Megumi Kudo ended her rivalry with Reuben Amada by defeating her via knockout. Grigory Verichev defeated Sambo Asako in a different style fight in the first round with a triangle choke. Tarzan Goto defeated Soul King in a different style match by knocking him out in the second round with a belly to back inverted mat slam.[15]

Main event matchEdit

Atsushi Onita defended the WWA Brass Knuckles Heavyweight Championship against Mr. Pogo in a Texas Deathmatch. Both wrestlers bled in the match by performing headbutts to one another. Onita delivered a Facebuster to Pogo and Pogo refused to answer the referee's ten count. As a result, Onita retained the title.[1]


The 1st Anniversary Show was considered to be FMW's most successful event at the time drawing a crowd of 7,352, which was considered to be the biggest crowd for a Japanese independent promotion. The success and popularity of FMW skyrocketed following the event.[1]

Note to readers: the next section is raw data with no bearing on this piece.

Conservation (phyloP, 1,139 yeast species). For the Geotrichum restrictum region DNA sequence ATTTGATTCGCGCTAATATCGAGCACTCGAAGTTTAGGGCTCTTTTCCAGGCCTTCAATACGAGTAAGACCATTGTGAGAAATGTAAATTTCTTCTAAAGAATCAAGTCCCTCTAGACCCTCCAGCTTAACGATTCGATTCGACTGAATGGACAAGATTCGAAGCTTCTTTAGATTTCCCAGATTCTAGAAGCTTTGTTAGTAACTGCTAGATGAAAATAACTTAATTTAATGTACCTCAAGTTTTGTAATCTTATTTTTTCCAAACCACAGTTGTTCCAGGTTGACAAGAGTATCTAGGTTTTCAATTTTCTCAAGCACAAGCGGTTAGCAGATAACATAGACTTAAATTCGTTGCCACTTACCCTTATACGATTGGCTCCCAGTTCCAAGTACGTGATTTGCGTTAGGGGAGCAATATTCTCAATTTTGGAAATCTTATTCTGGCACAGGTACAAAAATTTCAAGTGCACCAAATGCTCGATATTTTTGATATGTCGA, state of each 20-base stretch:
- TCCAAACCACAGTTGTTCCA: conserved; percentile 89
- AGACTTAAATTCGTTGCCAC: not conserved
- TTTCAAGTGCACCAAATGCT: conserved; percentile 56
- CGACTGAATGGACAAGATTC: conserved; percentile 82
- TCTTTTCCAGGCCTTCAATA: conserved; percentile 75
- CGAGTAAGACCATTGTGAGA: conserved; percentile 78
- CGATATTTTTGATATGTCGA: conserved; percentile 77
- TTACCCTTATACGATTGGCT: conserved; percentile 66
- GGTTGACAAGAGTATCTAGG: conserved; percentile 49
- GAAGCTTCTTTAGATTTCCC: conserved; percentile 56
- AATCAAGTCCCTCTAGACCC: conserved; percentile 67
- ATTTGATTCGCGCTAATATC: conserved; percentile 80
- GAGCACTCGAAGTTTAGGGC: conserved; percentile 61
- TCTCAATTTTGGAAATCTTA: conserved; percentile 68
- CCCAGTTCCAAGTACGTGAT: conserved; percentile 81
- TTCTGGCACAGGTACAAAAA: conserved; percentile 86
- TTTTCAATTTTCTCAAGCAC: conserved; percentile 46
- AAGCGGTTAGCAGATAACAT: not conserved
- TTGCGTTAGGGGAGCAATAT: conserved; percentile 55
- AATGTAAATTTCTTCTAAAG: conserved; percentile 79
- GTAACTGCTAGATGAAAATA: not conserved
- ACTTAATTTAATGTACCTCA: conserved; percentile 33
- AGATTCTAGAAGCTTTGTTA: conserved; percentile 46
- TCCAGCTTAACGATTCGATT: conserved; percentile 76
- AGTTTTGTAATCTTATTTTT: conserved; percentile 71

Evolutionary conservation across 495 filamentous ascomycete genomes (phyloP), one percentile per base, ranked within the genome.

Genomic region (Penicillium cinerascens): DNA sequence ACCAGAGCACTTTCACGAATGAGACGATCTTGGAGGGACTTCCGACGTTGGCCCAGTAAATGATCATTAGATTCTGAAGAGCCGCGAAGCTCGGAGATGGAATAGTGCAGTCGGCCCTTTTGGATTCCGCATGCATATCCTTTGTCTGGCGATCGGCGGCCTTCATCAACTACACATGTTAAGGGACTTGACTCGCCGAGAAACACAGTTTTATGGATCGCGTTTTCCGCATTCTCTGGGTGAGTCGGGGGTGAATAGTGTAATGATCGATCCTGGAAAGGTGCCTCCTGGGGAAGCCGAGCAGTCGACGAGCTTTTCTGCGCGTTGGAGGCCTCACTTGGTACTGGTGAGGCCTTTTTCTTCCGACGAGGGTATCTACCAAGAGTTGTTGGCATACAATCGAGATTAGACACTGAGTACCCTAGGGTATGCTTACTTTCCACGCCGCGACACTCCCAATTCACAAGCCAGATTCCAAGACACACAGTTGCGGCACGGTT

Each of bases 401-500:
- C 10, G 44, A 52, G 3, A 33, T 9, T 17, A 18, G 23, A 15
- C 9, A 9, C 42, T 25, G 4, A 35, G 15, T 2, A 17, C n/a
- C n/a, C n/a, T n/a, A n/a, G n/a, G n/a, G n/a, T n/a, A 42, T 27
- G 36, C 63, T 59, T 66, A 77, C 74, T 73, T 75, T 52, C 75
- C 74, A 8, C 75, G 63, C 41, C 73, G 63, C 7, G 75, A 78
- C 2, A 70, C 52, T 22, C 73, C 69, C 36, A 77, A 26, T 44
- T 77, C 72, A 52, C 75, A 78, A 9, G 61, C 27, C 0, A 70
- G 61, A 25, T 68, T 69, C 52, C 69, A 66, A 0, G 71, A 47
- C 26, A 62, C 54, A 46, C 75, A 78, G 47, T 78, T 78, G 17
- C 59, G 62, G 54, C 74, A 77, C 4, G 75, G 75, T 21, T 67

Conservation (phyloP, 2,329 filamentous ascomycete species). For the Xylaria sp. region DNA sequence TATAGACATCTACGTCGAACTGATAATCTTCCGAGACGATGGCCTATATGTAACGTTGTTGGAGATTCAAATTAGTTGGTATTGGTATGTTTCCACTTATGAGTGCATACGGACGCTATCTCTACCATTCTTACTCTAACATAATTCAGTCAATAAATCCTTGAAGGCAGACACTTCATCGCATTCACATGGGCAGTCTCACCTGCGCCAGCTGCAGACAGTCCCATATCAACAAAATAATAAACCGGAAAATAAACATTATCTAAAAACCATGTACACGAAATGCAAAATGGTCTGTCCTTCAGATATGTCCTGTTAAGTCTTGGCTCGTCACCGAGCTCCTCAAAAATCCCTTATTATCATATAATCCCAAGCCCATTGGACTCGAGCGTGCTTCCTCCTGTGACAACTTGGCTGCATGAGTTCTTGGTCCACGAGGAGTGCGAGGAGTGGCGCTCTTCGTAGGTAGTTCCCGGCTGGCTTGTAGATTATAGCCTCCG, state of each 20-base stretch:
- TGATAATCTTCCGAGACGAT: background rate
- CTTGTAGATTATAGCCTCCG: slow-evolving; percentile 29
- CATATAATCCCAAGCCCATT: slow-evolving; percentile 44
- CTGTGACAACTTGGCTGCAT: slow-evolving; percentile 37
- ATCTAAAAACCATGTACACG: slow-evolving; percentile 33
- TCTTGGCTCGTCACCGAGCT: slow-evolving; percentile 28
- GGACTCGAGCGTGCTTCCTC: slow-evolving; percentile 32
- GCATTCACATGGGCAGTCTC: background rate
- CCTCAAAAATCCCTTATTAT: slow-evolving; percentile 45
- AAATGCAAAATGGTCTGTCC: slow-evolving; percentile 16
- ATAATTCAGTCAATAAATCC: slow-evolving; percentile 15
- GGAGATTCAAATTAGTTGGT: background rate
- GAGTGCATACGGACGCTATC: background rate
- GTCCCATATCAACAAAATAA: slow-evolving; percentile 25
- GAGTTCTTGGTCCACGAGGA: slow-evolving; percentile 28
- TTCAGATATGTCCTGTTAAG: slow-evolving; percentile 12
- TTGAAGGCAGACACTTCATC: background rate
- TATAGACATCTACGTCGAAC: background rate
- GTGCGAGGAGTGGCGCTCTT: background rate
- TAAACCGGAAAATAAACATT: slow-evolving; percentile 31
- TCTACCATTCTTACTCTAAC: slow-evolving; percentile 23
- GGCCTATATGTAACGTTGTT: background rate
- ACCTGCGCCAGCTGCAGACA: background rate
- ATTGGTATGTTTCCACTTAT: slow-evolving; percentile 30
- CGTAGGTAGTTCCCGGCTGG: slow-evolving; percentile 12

Atsushi Onita continued his feud with Mr. Pogo as the two clashed in the first-ever Exploding Double Hell Deathmatch on May 6, 1991, which Onita won.[16] Later that month, FMW's co-founders Kazuyoshi Osako and Mickey Ibaragi left the company and formed their own hardcore wrestling promotion W*ING as they were unable to cope with Onita's ego. They hired Pogo and Victor Quiñones with a promise of better salaries than FMW and Pogo was promised to be the top guy of the company and Quiñones was hired as the head booker of the organization because everyone was jealous of Onita being benefited from FMW's success. Pogo's departure led FMW to replace Pogo with Tarzan Goto as the company's lead villain and he renewed his rivalry with Onita, which culminated in a No Rope Exploding Barbed Wire Steel Cage Deathmatch at the 2nd Anniversary Show on September 23, 1991.[1][17]

Following the success of 1st Anniversary Show, FMW capitalized on the emerging women's division as they held their first women's only show on December 22. At the show, Reuben Amada retired after losing to her teammate Combat Toyoda. This broke up The Outbreakers team and Toyoda formed a new stable Combat Army with Eriko Tsuchiya and Yoshika Maedomari. Megumi Kudo began to emerge as a rising star in the women's division and ultimately became the top female wrestler of the company.[1]